A dominant mutation in tyrp1A leads to melanophore death in zebrafish
- Krauss, J., Geiger-Rudolph, S., Koch, I., Nüsslein-Volhard, C., Irion, U.
- Pigment cell & melanoma research 27(5): 827-30 (Journal)
- Registered Authors
- Geiger-Rudolph, Silke, Irion, Uwe, Krauss, Jana, Nüsslein-Volhard, Christiane
- MeSH Terms
- Cell Death
- Cell Membrane/metabolism
- Gene Expression Regulation, Developmental
- Genes, Dominant*
- Intramolecular Oxidoreductases/genetics*
- Intramolecular Oxidoreductases/metabolism
- Zebrafish Proteins/genetics*
- Zebrafish Proteins/metabolism
- 24891189 Full text @ Pigment Cell Melanoma Res.
Krauss, J., Geiger-Rudolph, S., Koch, I., Nüsslein-Volhard, C., Irion, U. (2014) A dominant mutation in tyrp1A leads to melanophore death in zebrafish. Pigment cell & melanoma research. 27(5):827-30.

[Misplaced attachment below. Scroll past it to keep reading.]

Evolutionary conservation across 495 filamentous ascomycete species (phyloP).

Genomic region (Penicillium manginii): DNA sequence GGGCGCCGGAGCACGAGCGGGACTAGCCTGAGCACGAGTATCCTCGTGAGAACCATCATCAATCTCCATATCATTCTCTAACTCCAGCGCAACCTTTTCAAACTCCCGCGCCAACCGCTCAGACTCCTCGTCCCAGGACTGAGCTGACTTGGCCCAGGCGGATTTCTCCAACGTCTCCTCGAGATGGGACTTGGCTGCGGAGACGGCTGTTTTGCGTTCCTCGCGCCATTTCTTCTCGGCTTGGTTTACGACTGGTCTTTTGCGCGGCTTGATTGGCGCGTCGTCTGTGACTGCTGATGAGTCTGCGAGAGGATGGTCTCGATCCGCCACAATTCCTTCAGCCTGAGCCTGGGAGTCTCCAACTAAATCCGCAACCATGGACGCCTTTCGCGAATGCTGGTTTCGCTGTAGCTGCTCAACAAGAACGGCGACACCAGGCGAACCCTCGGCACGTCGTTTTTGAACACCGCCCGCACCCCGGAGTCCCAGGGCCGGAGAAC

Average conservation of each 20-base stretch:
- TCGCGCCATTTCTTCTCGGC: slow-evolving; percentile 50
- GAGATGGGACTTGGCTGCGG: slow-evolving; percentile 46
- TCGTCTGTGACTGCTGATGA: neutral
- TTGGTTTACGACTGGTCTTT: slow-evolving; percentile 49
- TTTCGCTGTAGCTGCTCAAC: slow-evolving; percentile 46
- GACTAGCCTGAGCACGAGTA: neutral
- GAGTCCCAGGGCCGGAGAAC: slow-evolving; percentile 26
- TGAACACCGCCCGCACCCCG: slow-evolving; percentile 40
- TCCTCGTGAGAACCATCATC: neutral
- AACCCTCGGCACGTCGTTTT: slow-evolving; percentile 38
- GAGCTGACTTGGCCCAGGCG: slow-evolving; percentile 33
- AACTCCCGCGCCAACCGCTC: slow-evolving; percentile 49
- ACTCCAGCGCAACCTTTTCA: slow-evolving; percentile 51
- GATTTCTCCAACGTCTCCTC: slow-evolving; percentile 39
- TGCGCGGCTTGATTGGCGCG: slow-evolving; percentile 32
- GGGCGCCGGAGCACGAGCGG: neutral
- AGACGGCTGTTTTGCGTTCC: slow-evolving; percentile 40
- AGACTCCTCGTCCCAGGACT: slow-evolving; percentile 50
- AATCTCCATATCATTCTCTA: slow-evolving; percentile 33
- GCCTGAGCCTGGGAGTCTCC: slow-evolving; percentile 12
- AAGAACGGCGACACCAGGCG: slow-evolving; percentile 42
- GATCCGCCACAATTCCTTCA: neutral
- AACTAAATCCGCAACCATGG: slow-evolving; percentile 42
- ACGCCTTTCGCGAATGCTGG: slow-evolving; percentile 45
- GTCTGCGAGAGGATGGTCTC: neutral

Melanin biosynthesis in vertebrates depends on the function of three enzymes of the tyrosinase family, tyrosinase (Tyr), tyrosinase-related protein 1 (Tyrp1) and dopachrome tautomerase (Dct or Tyrp2). Tyrp1 might play an additional role in the survival and proliferation of melanocytes. Here we describe a mutation in tyrp1A, one of the two tyrp1 paralogs in zebrafish, which causes melanophore death leading to a semi-dominant phenotype. The mutation, an Arg->Cys change in the amino-terminal part of the protein, is similar to mutations in humans and mice where they lead to blond hair (in melanesians) or dark hair with white bases, respectively. We demonstrate that the phenotype in zebrafish depends on the presence of the mutant protein and on melanin synthesis. Ultrastructural analysis shows that the melanosome morphology and pigment content are altered in the mutants. These structural changes might be the underlying cause for the observed cell death, which, surprisingly, does not result in patterning defects. This article is protected by copyright. All rights reserved.
Genes / Markers
Mutations / Transgenics
Human Disease / Model
Sequence Targeting Reagents
Engineered Foreign Genes